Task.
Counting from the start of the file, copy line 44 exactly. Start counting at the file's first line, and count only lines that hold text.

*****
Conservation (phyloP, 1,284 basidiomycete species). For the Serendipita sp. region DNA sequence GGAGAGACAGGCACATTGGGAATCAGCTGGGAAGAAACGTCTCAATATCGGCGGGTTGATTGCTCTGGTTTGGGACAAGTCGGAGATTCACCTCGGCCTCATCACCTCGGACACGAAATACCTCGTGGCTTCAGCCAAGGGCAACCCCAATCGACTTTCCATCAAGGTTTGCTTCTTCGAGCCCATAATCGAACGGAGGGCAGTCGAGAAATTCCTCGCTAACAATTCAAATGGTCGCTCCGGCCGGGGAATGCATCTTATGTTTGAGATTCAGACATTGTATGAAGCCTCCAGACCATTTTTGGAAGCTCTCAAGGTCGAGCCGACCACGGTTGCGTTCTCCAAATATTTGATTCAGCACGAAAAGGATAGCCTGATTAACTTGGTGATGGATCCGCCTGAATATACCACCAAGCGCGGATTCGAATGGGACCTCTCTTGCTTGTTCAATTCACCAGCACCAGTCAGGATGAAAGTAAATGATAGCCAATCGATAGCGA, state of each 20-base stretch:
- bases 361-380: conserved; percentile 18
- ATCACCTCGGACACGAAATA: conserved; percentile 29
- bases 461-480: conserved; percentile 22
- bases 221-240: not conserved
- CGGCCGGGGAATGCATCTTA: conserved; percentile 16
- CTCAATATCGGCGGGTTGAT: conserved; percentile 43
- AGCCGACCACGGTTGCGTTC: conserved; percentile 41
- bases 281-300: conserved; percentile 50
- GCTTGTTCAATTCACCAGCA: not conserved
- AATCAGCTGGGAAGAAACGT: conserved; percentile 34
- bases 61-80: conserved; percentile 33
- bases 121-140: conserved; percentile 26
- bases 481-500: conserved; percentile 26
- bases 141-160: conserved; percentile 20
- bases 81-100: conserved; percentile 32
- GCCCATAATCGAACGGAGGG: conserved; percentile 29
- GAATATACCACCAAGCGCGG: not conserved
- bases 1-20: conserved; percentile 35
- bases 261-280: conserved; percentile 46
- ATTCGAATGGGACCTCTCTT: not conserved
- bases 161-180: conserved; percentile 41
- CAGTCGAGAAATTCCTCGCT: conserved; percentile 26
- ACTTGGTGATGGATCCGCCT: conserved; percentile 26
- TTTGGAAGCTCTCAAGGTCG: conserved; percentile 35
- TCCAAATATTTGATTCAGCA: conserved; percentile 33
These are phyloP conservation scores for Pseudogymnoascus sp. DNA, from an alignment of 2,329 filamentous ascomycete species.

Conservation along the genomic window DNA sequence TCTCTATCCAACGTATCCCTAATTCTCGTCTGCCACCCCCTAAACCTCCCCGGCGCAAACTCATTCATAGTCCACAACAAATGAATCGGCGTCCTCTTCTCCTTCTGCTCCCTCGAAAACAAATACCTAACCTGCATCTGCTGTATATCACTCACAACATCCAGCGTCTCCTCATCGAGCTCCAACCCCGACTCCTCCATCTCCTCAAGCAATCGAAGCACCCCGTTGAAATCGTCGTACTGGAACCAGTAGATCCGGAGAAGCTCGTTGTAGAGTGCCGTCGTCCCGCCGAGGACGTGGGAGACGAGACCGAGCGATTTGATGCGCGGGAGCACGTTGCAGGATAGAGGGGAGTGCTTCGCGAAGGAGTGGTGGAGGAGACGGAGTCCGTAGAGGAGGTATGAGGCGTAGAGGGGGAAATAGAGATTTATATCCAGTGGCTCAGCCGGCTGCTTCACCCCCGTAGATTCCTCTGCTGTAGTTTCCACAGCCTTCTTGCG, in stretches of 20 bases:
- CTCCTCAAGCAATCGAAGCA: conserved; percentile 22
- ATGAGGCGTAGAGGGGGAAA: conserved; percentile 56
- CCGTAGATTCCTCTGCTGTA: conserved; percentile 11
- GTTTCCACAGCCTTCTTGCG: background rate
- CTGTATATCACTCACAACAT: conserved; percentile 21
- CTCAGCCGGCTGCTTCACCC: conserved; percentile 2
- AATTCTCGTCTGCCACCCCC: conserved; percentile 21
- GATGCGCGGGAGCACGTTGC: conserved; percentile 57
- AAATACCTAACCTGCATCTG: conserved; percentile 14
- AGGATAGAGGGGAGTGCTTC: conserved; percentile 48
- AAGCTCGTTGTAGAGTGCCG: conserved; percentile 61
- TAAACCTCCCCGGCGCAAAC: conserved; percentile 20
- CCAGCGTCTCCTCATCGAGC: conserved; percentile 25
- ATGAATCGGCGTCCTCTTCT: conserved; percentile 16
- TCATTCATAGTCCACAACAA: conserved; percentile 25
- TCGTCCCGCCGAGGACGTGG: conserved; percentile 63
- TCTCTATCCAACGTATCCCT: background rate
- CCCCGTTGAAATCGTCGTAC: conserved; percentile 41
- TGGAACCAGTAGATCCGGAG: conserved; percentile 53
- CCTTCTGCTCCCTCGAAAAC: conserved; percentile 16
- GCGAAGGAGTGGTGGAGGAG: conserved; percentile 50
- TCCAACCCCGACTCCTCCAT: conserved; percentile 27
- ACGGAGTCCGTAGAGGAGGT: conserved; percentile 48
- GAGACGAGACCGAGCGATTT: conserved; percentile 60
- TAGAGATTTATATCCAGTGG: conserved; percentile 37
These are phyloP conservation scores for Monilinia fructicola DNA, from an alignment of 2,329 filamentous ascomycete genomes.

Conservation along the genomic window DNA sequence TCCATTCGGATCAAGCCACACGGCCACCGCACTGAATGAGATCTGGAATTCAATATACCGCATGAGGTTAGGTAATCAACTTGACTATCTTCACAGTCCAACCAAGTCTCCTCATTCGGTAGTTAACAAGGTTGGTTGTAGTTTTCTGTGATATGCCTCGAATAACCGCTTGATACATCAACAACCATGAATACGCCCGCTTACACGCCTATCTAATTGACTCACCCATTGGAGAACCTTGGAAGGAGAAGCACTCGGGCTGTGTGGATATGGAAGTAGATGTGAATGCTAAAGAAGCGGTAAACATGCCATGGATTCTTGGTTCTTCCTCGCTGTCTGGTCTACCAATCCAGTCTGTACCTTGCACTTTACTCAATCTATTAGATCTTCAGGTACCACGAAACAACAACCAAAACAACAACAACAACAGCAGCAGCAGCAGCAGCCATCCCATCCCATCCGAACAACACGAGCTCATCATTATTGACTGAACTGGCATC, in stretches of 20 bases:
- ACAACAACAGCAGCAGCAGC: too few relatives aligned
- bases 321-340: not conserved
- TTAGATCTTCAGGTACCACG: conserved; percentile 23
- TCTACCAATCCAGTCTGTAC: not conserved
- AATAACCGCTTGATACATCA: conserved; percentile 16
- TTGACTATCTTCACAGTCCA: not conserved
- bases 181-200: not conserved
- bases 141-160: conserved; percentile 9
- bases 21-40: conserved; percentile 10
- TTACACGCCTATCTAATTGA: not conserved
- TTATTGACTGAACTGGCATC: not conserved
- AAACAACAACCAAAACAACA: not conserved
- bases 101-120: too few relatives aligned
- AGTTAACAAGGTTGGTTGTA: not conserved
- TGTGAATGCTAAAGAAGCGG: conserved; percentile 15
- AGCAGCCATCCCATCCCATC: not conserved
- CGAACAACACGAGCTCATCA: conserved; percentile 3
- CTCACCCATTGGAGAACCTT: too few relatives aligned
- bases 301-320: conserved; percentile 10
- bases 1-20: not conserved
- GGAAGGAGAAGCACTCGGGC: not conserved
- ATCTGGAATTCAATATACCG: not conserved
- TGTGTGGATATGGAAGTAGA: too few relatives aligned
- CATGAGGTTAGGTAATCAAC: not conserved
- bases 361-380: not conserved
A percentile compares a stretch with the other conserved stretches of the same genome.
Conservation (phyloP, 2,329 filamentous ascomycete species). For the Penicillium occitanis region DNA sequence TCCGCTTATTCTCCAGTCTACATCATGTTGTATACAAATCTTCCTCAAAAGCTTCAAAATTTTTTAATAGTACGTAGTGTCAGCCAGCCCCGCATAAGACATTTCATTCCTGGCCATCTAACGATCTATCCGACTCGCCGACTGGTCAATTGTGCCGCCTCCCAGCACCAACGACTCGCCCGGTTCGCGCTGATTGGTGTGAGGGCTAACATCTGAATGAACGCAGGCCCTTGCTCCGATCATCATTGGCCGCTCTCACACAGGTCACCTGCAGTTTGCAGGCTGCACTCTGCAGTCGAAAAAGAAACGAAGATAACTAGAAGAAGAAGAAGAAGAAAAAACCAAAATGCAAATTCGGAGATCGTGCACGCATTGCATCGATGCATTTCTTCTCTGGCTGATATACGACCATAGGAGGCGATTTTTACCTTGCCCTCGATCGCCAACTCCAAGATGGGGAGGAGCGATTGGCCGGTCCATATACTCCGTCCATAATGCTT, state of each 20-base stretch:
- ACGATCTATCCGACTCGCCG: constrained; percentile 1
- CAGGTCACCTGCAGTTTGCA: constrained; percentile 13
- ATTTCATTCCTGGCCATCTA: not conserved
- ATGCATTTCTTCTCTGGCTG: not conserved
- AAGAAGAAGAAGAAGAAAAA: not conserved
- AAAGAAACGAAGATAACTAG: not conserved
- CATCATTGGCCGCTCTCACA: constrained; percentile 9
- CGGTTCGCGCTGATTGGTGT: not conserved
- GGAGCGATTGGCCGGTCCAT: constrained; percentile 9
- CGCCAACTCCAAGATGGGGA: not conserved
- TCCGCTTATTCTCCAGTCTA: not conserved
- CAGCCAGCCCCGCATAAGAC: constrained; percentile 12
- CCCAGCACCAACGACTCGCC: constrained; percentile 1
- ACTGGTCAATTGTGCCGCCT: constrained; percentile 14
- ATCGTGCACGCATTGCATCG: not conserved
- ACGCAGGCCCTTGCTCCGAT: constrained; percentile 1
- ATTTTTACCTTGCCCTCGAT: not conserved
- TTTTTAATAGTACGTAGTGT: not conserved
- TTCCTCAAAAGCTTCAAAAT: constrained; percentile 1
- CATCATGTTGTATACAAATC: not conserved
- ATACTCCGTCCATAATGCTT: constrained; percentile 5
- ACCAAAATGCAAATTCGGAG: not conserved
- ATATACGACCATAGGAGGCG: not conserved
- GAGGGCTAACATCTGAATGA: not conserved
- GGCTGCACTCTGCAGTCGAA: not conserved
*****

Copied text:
- TCGTCCCGCCGAGGACGTGG: conserved; percentile 63